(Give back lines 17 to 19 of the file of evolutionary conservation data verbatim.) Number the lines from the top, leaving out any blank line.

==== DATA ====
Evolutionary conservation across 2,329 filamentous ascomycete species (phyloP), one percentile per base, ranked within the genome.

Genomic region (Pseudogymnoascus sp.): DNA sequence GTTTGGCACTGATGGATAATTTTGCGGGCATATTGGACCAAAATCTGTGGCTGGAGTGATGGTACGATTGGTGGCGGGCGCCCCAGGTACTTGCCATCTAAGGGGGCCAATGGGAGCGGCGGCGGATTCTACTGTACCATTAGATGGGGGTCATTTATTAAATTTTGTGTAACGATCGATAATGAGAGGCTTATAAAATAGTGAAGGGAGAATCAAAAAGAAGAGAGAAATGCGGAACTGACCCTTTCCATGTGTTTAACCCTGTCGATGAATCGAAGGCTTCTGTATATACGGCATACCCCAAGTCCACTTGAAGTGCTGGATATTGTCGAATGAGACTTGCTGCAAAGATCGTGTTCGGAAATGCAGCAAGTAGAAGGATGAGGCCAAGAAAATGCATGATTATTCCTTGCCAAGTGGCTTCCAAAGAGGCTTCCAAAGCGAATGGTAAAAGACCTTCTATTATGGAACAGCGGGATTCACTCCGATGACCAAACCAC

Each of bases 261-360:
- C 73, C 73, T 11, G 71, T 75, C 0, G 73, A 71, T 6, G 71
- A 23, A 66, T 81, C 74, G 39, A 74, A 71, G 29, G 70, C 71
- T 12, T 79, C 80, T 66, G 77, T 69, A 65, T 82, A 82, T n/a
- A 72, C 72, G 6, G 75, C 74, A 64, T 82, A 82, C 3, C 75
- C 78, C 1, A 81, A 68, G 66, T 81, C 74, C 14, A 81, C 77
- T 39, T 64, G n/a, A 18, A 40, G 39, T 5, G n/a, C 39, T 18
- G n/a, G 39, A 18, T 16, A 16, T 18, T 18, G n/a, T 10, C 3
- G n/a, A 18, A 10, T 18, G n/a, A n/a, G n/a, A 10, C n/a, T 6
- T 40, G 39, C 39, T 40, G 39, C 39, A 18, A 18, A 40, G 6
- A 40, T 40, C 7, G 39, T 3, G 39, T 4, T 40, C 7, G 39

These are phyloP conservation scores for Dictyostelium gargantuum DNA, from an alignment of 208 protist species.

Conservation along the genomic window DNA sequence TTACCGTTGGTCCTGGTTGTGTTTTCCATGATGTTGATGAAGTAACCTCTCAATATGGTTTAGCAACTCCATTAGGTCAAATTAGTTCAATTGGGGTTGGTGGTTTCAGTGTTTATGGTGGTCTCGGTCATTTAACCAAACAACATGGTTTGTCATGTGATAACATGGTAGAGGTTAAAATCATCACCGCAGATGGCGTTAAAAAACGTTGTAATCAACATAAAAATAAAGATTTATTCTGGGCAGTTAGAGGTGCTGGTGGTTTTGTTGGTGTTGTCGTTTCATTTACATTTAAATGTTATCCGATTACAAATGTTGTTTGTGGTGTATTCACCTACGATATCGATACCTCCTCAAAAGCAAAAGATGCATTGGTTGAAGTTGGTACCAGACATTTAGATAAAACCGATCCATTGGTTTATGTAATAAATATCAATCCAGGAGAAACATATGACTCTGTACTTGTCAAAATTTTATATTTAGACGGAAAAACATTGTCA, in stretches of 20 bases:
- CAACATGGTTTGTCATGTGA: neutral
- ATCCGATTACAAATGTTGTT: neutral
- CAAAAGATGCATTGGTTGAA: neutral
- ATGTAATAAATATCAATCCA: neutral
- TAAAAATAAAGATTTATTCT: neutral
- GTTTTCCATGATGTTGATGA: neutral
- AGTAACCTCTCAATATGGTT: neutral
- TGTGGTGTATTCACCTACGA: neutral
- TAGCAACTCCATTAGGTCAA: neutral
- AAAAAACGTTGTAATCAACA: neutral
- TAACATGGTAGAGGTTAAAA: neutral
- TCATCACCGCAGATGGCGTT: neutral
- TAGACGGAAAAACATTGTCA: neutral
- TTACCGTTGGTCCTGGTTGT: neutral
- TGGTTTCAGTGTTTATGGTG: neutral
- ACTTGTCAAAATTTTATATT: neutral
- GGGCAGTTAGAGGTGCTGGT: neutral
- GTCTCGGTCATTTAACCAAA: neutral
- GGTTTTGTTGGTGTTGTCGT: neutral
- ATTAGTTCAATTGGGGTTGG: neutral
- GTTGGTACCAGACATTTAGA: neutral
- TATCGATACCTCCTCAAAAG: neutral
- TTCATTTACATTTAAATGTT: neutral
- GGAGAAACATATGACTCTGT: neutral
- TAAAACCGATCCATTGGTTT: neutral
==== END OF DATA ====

- ATCCGATTACAAATGTTGTT: neutral
- CAAAAGATGCATTGGTTGAA: neutral
- ATGTAATAAATATCAATCCA: neutral